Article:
It already has 1,600 grocery stores in 35 states. On Monday, Germany-based Aldi announced it plans to add 900 more across the United States to bring the low-cost supermarket chain to 2,500 by 2022. Along the way, it will add 25,000 U.S. jobs, the company says.
Aldi, whose U.S. headquarters are in Batavia, Ill., is upping the stakes in the ongoing grocery wars in this country, committing a new round of $5 billion in investment to expand over the next five years. Aldi entered the Tampa Bay market in 2008 and now operates 17 stores here, and a total of 107 so far in central and southern Florida. Aldi says many of existing stores will be remodeled and expanded.
Aldi's press release captures the company's mission. "Aldi continues to disrupt the U.S. grocery industry by providing customers with a smarter way to shop."
Such an aggressive growth strategy means Aldi will be on track to becoming the third-largest food retailer in the country by store count, behind the larger Wal-Mart Stores Inc and Kroger Co. and a growing threat to traditional food retailers. Publix, the highly successful No. 1 grocery by market share in Florida, operates just under 1,200 stores across the southeastern United States.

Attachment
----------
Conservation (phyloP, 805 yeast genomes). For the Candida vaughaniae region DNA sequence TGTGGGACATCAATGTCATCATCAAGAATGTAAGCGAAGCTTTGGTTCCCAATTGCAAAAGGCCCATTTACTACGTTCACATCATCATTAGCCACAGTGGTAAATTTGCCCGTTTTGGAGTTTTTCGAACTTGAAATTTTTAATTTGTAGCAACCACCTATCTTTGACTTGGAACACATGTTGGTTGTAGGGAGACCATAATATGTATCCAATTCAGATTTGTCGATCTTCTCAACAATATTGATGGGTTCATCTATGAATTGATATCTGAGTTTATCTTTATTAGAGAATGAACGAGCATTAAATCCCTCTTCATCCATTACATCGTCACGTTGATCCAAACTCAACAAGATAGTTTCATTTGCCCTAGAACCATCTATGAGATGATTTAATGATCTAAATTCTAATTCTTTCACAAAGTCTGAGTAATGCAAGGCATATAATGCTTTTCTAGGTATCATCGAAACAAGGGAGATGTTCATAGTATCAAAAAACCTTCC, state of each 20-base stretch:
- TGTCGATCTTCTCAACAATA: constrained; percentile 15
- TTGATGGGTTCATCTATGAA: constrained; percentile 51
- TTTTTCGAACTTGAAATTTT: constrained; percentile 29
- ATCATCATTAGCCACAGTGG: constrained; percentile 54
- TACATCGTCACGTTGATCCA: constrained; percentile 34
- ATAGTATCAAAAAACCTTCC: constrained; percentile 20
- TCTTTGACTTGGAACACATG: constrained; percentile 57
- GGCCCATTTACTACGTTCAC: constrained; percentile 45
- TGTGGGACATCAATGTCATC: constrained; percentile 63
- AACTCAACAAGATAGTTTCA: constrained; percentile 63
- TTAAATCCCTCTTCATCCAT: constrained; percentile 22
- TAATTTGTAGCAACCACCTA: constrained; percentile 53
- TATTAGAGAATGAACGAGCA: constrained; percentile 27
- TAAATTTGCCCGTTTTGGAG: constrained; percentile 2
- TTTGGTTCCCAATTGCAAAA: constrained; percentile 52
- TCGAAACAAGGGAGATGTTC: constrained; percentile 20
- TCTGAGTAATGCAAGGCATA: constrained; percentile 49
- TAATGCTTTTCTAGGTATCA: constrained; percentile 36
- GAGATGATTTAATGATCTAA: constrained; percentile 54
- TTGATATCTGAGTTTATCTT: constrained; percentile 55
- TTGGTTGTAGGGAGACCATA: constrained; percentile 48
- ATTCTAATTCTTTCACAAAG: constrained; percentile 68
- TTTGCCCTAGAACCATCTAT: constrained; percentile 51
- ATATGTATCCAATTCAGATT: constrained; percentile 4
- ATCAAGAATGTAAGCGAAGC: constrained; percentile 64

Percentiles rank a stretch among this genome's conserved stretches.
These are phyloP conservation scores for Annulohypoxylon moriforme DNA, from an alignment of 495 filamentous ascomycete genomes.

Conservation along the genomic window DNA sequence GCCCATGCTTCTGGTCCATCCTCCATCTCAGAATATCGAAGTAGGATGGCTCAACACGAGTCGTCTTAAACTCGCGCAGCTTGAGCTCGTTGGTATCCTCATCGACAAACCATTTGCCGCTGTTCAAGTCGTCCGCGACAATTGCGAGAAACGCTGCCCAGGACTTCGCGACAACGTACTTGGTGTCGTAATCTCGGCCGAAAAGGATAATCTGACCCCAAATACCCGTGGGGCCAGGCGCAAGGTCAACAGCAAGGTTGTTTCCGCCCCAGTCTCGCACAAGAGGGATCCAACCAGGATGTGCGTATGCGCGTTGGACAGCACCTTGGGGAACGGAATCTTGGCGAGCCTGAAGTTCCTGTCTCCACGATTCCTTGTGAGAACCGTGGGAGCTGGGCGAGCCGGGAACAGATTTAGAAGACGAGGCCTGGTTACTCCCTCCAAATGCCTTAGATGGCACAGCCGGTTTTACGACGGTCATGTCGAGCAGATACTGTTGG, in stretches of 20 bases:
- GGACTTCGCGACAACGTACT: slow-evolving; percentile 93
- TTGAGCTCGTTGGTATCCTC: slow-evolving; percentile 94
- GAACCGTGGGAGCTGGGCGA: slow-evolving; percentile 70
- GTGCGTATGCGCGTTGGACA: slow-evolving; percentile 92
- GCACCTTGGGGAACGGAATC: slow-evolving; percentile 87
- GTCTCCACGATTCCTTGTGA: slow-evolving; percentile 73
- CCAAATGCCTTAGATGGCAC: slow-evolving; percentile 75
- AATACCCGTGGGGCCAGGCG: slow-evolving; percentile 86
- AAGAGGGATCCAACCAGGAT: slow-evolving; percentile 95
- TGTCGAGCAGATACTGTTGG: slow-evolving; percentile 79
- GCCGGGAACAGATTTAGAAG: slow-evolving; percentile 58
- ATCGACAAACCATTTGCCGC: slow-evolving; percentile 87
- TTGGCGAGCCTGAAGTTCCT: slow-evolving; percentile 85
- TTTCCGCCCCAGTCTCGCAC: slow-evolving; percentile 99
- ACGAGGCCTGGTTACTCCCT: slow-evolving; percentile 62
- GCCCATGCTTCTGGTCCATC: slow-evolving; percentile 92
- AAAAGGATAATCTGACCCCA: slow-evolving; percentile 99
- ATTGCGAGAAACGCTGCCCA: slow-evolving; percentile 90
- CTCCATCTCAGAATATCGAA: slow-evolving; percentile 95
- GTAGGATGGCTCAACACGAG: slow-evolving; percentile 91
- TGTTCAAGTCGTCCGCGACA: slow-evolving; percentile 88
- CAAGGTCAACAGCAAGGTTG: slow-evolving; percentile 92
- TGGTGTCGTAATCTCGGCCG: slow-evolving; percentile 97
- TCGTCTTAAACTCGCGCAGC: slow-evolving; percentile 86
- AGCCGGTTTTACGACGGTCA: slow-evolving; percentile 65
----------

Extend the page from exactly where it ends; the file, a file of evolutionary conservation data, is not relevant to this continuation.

Aldi hopes to do here what it has done so far in Europe — watch its market share steadily grow while traditional supermarkets see theirs shrink.
The key? Cheaper pricing. When it first entered the Tampa Bay market nine years ago, Aldi claimed prices of about 15 percent below Wal-Mart or Target Supercenters offered in smaller-sized stores — typically 16,000 square feet and six aisles — with limited assortments.
A recent report from consulting firm Bain & Co. forecasts deep discount chains will grow in this country by up to 10 percent a year through 2020,. That's five times the rate of traditional grocers.
Aldi, brandishing the slogan "Simply Smart Shopping," relies heavily on its store brand goods to offer lower-priced fare. Traditional grocery chains argue comparisons with discounters on price are difficult because they stock name-brand goods that Aldi does not carry.
"We're growing at a time when other retailers are struggling," Aldi CEO Jason Hart stated. "We are giving our customers what they want, which is more organic produce, antibiotic-free meats and fresh, healthier options across the store, all at unmatched prices up to 50 percent lower than traditional grocery stores."
Experts point out it's no coincidence Aldi unveiled its expansion plan days before another German discounter, Lidl, is set to open its first ten U.S. stores on the East Coast as part of a multiyear expansion. Lidl, whose stores are similar to Aldi's, anticipates 100 U.S. stores by mid 2018 and a rumored 600 more down the road.